about differences in websites preferred by athletes vs. non-athletes? What to include in field notes: Where you observe Who was there or not there What happened What events happened What events took place Provide details: Use descriptive adjectives Use action verbs
Avoid making judgments about what you see Be as specific as you can! Research paradigm note: The Participant Observation article that you were assigned to read suggests that observations should be objective [just the facts] rather than subjective [interpretation by the researcher]. This is different from what we talked about in terms of observation using the qualitative approach as described by Rossman & Rollis. Qualitative methods are interpretative, using appropriate controls to limit researcher bias and make sure the researchers
interpretation accurately reflects the experiences or opinions of the people studied! From Qualitative Research Methods: A Data Collectors Field Guide published by Family Health International, What to observe, p. 20 Category Includes Researcher should note Appearance Clothing, age, gender physical appearance. Anything that might indicate membership in groups or in
sub-populations of interest to the study, such as profession, social status, socioeconomic class, religion, or ethnicity Verbal Behavior and Interactions Who speaks to whom and for how long; who initiates interaction; language, dialect spoken, tone of voice. Gender, age, ethnicity, and profession of speakers; dynamics of interaction Physical behavior and gestures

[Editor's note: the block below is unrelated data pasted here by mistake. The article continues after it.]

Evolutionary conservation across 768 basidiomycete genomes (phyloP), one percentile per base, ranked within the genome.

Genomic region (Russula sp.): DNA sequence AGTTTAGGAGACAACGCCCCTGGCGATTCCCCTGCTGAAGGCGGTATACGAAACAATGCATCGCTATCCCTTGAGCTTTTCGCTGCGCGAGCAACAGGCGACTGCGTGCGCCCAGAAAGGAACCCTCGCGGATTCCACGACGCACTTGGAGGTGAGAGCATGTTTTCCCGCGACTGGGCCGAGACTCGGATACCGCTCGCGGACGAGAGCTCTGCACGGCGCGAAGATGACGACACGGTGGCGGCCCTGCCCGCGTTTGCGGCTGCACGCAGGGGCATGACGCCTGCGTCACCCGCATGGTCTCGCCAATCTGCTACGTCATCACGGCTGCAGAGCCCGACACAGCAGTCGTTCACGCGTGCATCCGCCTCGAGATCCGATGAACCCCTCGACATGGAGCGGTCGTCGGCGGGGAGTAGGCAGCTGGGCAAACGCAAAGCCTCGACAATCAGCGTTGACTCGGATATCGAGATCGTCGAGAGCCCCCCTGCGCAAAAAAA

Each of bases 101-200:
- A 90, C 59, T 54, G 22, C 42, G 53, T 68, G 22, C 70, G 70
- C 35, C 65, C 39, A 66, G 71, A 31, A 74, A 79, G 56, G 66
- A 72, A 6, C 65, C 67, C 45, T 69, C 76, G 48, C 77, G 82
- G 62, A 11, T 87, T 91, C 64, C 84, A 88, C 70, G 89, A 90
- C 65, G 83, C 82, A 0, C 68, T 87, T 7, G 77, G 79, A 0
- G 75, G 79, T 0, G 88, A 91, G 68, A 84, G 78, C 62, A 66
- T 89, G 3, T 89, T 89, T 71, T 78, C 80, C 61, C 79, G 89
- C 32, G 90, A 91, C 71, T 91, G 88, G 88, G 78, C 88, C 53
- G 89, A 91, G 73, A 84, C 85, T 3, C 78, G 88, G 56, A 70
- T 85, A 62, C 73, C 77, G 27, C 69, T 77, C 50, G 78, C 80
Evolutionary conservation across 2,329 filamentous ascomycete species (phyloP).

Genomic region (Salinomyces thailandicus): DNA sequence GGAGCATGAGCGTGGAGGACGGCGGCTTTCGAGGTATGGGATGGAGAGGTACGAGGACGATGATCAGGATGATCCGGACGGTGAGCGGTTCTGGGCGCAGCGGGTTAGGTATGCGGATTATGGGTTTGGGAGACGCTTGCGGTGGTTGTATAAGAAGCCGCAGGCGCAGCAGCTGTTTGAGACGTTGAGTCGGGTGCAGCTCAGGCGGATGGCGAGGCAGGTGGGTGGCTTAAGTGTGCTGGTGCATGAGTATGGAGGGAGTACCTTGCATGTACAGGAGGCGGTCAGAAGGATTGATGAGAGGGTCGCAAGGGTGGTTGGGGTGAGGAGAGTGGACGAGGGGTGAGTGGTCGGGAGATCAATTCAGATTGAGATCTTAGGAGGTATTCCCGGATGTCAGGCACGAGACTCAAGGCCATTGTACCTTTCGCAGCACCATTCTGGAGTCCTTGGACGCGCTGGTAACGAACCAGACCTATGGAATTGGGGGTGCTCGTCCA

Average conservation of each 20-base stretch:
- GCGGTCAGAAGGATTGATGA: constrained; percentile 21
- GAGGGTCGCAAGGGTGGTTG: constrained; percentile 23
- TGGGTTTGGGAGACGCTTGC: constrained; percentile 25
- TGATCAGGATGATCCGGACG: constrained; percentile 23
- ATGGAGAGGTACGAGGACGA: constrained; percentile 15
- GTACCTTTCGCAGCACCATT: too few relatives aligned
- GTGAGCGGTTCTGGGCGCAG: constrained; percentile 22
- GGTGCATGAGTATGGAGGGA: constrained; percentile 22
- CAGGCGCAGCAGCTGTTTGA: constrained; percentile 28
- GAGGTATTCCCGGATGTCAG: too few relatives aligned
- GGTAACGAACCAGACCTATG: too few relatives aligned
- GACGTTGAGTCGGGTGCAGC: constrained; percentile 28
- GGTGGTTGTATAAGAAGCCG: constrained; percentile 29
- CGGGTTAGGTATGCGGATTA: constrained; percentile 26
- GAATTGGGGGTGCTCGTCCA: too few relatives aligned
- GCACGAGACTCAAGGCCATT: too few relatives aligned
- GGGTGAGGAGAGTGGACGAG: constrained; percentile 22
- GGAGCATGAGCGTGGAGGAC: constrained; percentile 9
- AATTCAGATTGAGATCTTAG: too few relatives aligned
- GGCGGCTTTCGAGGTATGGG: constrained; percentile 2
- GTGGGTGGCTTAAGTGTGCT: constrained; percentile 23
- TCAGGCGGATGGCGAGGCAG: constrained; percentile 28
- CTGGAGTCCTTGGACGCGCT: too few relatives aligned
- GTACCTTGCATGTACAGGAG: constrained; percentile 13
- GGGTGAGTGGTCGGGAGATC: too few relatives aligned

What people do, who does what, who interacts with whom, who is not interacting How people use their bodies and voices to communicate different emotions; what individuals behaviors indicate about their feelings toward one another, their social rank, or their profession Personal space How close people stand to one another What individuals preferences concerning personal space suggest about their relationships
Human traffic People who enter, leave, and spend time at the observation site Where people enter and exit; how long they stay; who they are (ethnicity, age, gender); whether they are alone or accompanied; number of people People who stand out Identification of people who receive a lot of attention from others The characteristics of these individuals; what
differentiates them from others; whether people consult them or they approach other people; whether they seem to be strangers or well known by others present Social Work Practice Applications: Use observation and content analysis to learn about client and his/her environment (family, school, culture). Learn about community and organization systems. Conduct assessments. Develop interventions Use evaluations of interventions and
programs. Out of Class Exercise we will discuss next Thursday. Watch at least 30 minutes of TV. During that time, try to observe each of the commercials. Look for instances of racism or sexism in the commercials. Choose either qualitative or quantitative approaches. 1) Qualitative take notes. Try to determine if you see a pattern in the contents of commercials (types of products; how people are depicted, etc). 2) Quantitative. Create an operational definition of
racist or sexist behavior you might expect to see in commercials. Count the number of times the behavior occurs.